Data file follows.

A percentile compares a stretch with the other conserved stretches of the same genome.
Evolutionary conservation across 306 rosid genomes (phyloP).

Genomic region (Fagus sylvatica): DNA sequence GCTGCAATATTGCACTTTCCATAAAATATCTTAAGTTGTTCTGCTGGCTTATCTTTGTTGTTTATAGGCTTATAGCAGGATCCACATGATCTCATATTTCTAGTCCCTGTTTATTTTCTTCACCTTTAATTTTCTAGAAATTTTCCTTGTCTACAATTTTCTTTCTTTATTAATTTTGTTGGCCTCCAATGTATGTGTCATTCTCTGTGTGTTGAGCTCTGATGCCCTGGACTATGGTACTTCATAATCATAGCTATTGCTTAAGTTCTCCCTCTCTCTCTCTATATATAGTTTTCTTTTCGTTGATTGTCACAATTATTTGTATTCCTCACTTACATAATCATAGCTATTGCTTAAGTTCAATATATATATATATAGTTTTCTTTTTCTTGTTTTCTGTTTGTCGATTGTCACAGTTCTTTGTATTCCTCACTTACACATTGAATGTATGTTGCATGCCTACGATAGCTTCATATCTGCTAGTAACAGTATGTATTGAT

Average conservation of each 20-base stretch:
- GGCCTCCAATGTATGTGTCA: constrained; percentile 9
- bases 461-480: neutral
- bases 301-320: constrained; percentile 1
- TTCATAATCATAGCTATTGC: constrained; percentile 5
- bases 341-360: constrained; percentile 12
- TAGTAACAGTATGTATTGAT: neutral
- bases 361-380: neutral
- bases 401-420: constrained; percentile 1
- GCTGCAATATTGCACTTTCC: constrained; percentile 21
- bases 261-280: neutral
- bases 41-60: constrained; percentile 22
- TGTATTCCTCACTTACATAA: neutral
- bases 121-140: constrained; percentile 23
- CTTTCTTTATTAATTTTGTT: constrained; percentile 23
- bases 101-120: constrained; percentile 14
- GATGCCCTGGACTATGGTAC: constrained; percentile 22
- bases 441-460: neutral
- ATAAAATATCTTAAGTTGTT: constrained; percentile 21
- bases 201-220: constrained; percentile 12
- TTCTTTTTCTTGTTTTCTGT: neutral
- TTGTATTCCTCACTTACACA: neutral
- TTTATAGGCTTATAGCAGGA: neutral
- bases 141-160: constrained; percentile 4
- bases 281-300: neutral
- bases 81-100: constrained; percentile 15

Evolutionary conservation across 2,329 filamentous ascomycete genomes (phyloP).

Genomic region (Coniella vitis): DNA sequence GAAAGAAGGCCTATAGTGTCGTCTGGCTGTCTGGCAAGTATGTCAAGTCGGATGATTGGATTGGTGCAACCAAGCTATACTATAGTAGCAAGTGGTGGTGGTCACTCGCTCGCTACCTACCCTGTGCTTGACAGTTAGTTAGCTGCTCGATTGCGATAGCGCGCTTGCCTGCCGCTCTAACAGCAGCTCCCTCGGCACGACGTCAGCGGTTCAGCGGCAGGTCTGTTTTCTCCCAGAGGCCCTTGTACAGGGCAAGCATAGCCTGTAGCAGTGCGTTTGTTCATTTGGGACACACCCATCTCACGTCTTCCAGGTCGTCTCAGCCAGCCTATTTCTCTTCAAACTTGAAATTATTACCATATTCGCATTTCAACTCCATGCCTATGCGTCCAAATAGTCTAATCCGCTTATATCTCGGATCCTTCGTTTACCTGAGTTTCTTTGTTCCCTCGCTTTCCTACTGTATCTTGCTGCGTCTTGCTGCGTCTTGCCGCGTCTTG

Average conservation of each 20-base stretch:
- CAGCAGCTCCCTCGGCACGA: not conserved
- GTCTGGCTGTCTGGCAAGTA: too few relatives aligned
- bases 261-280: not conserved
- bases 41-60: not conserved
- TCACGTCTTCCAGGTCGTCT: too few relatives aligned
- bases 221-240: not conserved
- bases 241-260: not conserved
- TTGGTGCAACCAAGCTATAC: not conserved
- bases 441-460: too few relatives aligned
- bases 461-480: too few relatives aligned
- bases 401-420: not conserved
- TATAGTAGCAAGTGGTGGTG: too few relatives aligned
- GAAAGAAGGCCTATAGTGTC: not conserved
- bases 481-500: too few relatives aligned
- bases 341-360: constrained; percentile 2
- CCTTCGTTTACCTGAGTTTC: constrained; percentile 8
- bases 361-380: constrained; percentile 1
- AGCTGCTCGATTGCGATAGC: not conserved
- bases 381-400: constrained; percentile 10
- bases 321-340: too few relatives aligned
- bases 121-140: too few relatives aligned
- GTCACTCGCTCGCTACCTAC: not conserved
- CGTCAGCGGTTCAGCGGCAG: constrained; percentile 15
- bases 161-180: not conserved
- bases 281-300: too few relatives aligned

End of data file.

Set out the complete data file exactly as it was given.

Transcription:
A percentile compares a stretch with the other conserved stretches of the same genome.
Evolutionary conservation across 306 rosid genomes (phyloP).

Genomic region (Fagus sylvatica): DNA sequence GCTGCAATATTGCACTTTCCATAAAATATCTTAAGTTGTTCTGCTGGCTTATCTTTGTTGTTTATAGGCTTATAGCAGGATCCACATGATCTCATATTTCTAGTCCCTGTTTATTTTCTTCACCTTTAATTTTCTAGAAATTTTCCTTGTCTACAATTTTCTTTCTTTATTAATTTTGTTGGCCTCCAATGTATGTGTCATTCTCTGTGTGTTGAGCTCTGATGCCCTGGACTATGGTACTTCATAATCATAGCTATTGCTTAAGTTCTCCCTCTCTCTCTCTATATATAGTTTTCTTTTCGTTGATTGTCACAATTATTTGTATTCCTCACTTACATAATCATAGCTATTGCTTAAGTTCAATATATATATATATAGTTTTCTTTTTCTTGTTTTCTGTTTGTCGATTGTCACAGTTCTTTGTATTCCTCACTTACACATTGAATGTATGTTGCATGCCTACGATAGCTTCATATCTGCTAGTAACAGTATGTATTGAT

Average conservation of each 20-base stretch:
- GGCCTCCAATGTATGTGTCA: constrained; percentile 9
- bases 461-480: neutral
- bases 301-320: constrained; percentile 1
- TTCATAATCATAGCTATTGC: constrained; percentile 5
- bases 341-360: constrained; percentile 12
- TAGTAACAGTATGTATTGAT: neutral
- bases 361-380: neutral
- bases 401-420: constrained; percentile 1
- GCTGCAATATTGCACTTTCC: constrained; percentile 21
- bases 261-280: neutral
- bases 41-60: constrained; percentile 22
- TGTATTCCTCACTTACATAA: neutral
- bases 121-140: constrained; percentile 23
- CTTTCTTTATTAATTTTGTT: constrained; percentile 23
- bases 101-120: constrained; percentile 14
- GATGCCCTGGACTATGGTAC: constrained; percentile 22
- bases 441-460: neutral
- ATAAAATATCTTAAGTTGTT: constrained; percentile 21
- bases 201-220: constrained; percentile 12
- TTCTTTTTCTTGTTTTCTGT: neutral
- TTGTATTCCTCACTTACACA: neutral
- TTTATAGGCTTATAGCAGGA: neutral
- bases 141-160: constrained; percentile 4
- bases 281-300: neutral
- bases 81-100: constrained; percentile 15

Evolutionary conservation across 2,329 filamentous ascomycete genomes (phyloP).

Genomic region (Coniella vitis): DNA sequence GAAAGAAGGCCTATAGTGTCGTCTGGCTGTCTGGCAAGTATGTCAAGTCGGATGATTGGATTGGTGCAACCAAGCTATACTATAGTAGCAAGTGGTGGTGGTCACTCGCTCGCTACCTACCCTGTGCTTGACAGTTAGTTAGCTGCTCGATTGCGATAGCGCGCTTGCCTGCCGCTCTAACAGCAGCTCCCTCGGCACGACGTCAGCGGTTCAGCGGCAGGTCTGTTTTCTCCCAGAGGCCCTTGTACAGGGCAAGCATAGCCTGTAGCAGTGCGTTTGTTCATTTGGGACACACCCATCTCACGTCTTCCAGGTCGTCTCAGCCAGCCTATTTCTCTTCAAACTTGAAATTATTACCATATTCGCATTTCAACTCCATGCCTATGCGTCCAAATAGTCTAATCCGCTTATATCTCGGATCCTTCGTTTACCTGAGTTTCTTTGTTCCCTCGCTTTCCTACTGTATCTTGCTGCGTCTTGCTGCGTCTTGCCGCGTCTTG

Average conservation of each 20-base stretch:
- CAGCAGCTCCCTCGGCACGA: not conserved
- GTCTGGCTGTCTGGCAAGTA: too few relatives aligned
- bases 261-280: not conserved
- bases 41-60: not conserved
- TCACGTCTTCCAGGTCGTCT: too few relatives aligned
- bases 221-240: not conserved
- bases 241-260: not conserved
- TTGGTGCAACCAAGCTATAC: not conserved
- bases 441-460: too few relatives aligned
- bases 461-480: too few relatives aligned
- bases 401-420: not conserved
- TATAGTAGCAAGTGGTGGTG: too few relatives aligned
- GAAAGAAGGCCTATAGTGTC: not conserved
- bases 481-500: too few relatives aligned
- bases 341-360: constrained; percentile 2
- CCTTCGTTTACCTGAGTTTC: constrained; percentile 8
- bases 361-380: constrained; percentile 1
- AGCTGCTCGATTGCGATAGC: not conserved
- bases 381-400: constrained; percentile 10
- bases 321-340: too few relatives aligned
- bases 121-140: too few relatives aligned
- GTCACTCGCTCGCTACCTAC: not conserved
- CGTCAGCGGTTCAGCGGCAG: constrained; percentile 15
- bases 161-180: not conserved
- bases 281-300: too few relatives aligned